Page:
Replace The Door Handle on a 2011 Chevrolet HHR
If you have kids, you may be familiar with the phrase - "...your going to rip my door handle off..." You're smiling right now nodding your head agreeing with me. Yeah, well...in my case, my kids did just that. The 2006-2011 Chevy HHR's door handles are made from chrome covered plastic, and because of this they are prone to crack at the hinge point and break. The fix is quite simple needing only a few basic tools and about 15 minutes of your time. This article covers the replacement of the passenger side door handle of the 2006-2011 Chevy HHR. This article can apply to the driver side as well with the only difference in the door electrical connections to the windows and locks. Both handles are removed and attached in the exact same manner.
Here is our broken passenger side door handle. You can see where it simply just broke in half. The driver side handle attaches in the same manner, so you can use the same directions to replace it too. The electrical connections on the door may differ, but the handle itself is removed and replaced in the same way.
REMOVING THE DOOR PANEL
Begin by removing the clip on the rear side of the door panel. Simply push the center of the clip inward and use a flathead screwdriver to carefully pry it out.
Using a T-30 Torx screwdriver or bit, remove the 2 screws inside the arm rest (you may need to remove the rubber piece that lays inside the arm rest cup).
Now, behind the door handle, remove the plate cover to reveal another T-30 torx screw. Remove this screw.
There are panel clips that hold the door panel around the bottom, sides, and near the top section. Using your panel clip pry removal tool, start at the bottom corner and begin to remove each clip. Using a rag behind the pry bar will help protect your paint.
If you do not own a clip pry bar tool, you can use a screw driver in it's place. Go slow as to not break the clips.
With all of the clips undone, you can now remove the door panel from the door. Be sure to clear the panel of the door lock pin on top. At this point, unclip the electrical connections as well at the door latch connection (the braided metal wire going to the handle).
REMOVING THE DOOR HANDLE
Here is the backside of the door handle. You can clearly see the broken handle. Our kit comes with a new handle, metal pin with c-clip (GM uses a plastic pin) and spring.
Because our kit comes with a new metal pin, we need to cut the bottom of the plastic pin to remove it. Using a pair of cutting dikes, snip the bottom section of the pin off. You can then slide it upwards to remove and discard it into the trash.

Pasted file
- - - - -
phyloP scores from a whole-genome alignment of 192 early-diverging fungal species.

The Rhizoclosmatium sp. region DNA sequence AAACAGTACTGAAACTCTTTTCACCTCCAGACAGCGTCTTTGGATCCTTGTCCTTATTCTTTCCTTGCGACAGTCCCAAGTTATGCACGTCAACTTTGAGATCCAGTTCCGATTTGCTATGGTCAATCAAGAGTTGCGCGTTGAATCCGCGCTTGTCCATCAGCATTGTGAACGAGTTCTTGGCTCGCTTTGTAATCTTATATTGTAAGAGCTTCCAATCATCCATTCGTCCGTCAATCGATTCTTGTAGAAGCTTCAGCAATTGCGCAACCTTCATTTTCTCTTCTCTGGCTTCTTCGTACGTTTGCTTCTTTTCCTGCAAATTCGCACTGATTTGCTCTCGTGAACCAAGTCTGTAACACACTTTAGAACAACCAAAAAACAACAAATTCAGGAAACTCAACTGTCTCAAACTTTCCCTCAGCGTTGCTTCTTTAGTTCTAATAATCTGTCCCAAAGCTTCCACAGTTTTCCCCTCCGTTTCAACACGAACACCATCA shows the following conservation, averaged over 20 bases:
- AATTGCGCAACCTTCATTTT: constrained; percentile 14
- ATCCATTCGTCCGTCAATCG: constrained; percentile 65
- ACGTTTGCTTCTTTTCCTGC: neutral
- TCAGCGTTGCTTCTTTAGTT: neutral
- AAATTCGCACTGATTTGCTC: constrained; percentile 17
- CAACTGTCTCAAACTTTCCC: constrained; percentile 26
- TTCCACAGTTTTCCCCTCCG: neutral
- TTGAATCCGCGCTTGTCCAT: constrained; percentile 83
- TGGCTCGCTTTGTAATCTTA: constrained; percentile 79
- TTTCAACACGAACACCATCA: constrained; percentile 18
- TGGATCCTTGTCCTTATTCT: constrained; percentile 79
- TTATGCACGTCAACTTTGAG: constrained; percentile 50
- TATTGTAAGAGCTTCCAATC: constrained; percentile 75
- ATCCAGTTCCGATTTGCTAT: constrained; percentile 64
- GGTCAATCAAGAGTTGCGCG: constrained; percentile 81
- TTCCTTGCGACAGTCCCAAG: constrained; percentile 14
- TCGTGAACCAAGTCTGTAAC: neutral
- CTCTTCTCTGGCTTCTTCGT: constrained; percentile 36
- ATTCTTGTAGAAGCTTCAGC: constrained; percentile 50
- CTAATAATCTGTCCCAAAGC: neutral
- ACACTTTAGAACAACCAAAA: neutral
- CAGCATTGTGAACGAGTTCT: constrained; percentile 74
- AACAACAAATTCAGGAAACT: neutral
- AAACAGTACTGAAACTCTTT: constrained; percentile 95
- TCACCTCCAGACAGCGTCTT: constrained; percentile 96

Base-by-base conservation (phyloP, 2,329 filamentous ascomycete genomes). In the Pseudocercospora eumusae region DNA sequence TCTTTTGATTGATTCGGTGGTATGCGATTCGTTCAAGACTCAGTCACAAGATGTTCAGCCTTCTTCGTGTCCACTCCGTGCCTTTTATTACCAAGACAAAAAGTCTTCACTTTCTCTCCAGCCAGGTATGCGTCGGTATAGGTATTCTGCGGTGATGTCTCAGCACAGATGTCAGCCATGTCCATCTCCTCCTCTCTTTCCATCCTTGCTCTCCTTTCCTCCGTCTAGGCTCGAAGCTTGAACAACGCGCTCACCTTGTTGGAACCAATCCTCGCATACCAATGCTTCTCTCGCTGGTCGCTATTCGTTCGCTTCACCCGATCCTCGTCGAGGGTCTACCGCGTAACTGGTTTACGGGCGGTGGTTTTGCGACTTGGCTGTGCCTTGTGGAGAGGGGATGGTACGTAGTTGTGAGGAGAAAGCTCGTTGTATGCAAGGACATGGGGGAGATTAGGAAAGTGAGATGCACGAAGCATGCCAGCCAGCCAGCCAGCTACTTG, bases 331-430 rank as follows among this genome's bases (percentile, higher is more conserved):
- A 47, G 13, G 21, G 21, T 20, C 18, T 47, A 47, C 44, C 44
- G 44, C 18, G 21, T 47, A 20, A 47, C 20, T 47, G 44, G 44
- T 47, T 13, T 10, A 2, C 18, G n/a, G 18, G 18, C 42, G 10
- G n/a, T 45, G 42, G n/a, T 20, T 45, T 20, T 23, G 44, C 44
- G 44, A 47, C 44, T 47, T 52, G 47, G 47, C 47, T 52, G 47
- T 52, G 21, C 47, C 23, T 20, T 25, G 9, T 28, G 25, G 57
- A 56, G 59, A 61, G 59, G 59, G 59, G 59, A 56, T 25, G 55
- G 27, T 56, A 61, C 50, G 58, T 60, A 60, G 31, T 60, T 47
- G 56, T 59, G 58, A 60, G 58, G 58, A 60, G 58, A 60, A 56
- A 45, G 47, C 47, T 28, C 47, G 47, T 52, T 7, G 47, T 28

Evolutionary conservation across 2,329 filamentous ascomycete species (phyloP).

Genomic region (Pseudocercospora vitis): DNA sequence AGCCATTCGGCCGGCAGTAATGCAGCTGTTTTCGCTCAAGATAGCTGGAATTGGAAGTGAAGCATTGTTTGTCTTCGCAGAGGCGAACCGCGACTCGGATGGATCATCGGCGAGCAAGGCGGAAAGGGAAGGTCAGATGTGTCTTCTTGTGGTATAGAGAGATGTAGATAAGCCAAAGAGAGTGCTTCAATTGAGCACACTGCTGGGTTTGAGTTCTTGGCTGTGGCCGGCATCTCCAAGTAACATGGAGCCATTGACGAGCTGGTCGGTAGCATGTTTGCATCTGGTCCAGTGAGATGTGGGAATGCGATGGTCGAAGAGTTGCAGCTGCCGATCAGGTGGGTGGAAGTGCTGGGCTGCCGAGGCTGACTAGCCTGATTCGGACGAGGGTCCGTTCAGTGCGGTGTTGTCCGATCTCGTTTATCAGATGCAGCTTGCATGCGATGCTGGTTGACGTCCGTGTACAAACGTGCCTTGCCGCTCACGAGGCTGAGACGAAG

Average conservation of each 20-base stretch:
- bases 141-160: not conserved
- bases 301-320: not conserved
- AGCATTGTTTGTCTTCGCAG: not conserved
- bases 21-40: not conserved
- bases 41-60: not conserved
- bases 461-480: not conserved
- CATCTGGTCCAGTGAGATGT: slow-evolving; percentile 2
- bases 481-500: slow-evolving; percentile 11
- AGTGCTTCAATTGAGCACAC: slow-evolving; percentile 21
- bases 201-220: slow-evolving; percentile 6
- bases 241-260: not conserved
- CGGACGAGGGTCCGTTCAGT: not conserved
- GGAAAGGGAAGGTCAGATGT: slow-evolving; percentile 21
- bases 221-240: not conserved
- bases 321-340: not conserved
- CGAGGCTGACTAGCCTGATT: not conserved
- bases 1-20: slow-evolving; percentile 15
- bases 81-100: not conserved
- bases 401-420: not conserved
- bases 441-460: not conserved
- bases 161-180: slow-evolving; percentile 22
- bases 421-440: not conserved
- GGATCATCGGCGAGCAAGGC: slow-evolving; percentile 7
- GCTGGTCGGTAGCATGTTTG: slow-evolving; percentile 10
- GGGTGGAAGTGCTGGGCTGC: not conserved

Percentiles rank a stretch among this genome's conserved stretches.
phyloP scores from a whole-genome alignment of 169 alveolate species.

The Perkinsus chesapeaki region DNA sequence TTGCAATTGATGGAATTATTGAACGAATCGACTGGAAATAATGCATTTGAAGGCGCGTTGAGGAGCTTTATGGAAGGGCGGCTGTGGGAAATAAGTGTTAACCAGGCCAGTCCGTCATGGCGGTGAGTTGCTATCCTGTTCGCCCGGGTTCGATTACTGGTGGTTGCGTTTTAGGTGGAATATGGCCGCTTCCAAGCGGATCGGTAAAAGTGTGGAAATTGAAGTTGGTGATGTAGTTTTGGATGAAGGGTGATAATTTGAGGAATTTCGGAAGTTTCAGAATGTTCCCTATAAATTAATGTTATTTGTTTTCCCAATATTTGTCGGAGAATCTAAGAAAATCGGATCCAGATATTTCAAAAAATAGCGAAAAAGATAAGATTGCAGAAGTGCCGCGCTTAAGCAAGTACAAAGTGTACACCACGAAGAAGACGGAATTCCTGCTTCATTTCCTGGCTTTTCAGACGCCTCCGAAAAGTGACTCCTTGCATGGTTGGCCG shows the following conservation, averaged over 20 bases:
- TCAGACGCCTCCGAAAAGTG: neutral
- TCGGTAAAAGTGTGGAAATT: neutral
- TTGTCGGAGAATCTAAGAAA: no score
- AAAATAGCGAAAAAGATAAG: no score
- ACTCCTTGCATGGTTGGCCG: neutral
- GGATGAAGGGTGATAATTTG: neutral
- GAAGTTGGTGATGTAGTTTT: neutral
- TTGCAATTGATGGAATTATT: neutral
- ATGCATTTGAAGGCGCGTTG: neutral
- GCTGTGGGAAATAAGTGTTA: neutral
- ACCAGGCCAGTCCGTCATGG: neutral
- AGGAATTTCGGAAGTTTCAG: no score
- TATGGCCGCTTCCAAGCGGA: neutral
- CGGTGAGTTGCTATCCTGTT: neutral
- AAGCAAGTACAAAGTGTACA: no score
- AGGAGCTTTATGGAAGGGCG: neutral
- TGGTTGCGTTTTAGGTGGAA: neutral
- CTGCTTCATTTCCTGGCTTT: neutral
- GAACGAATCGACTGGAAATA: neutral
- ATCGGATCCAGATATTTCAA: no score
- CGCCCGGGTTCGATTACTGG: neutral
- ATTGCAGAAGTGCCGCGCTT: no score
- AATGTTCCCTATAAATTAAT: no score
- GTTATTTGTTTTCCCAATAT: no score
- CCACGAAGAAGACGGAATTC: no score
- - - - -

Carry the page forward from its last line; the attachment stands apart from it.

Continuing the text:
Next, remove the spring. You can use a flathead screwdriver to push it back out of the retainer bracket or you simply your use your fingers.
With the spring removed, you can now remove the broken handle. It'll probably fall out in pieces like mine did. You can discard the spring and handle at this point.
INSTALLING NEW HANDLE
Take your new handle and from the front side of the door panel, insert it into the slot. I found if you turn the handle on its side and rotate it starting with the bottom of the handle going in first, it will go into the panel with ease.
With the handle in place, place the new spring in position. Note the orientation of the spring in the picture to ensure you are installing it correctly. The top portion of the spring will be mounted BEHIND the door handle where my index finger is. DO NOT try to pry the bottom section of the spring into the retainer, as the next step will make life easier...
Take the metal pin and slide it into place from the top. Be sure it engages into the door handle and throw the center of the spring and into the bottom of the door handle and out the bottom. With the pin now in place, you can now put the bottom portion of the spring into the retainer.
The metal pin helps hold the spring in place, otherwise it wants to "spring" out making you go hunting in your garage for it.
Using a pair of needle nose pliers, take the c-clip and insert it into the bottom of the metal pin. The bottom portion of the pin is made to accept the clip.
Your new handle is now properly installed into the door panel. You can give it a few quick pulls to ensure it functions properly and springs back into place.
You can now reinstall the door panel back into the door. Reconnect all electric connections as well as reinserting the door handle latch connector (braided metal line).
With all the connectors back in place, align the door panel back to the door (making sure you thread the door lock pin on top back into its hole and onto the top row of clips along the bottom of the window) and give the panel a few firm open handed hits to pop the clips back into their respective mounts.
Install the 3 torx bolts located behind the handle (along with its cover) and into the arm rest cup.
Install the plastic clip on the back section of the door by pushing the center pin completely out, inserting the clip back into the door panel, then reinserting the center pin back into the clip.
Jump in your car, and shut the door. Now open it. Congratulations, you can now use your door again without having to have someone let you out or rolling down the window to let yourself out. Life is good!
This is a relatively easy fix that doesn't require expensive tools or fancy equipment. The total cost of this repair was $18 and 15 minutes of my time. There are alternative door handle kits available that come fully loaded with the handle already set into its housing that attaches to the door panel, but these kits can run $30+ and are unnecessary to get the job done if only your handle is broken.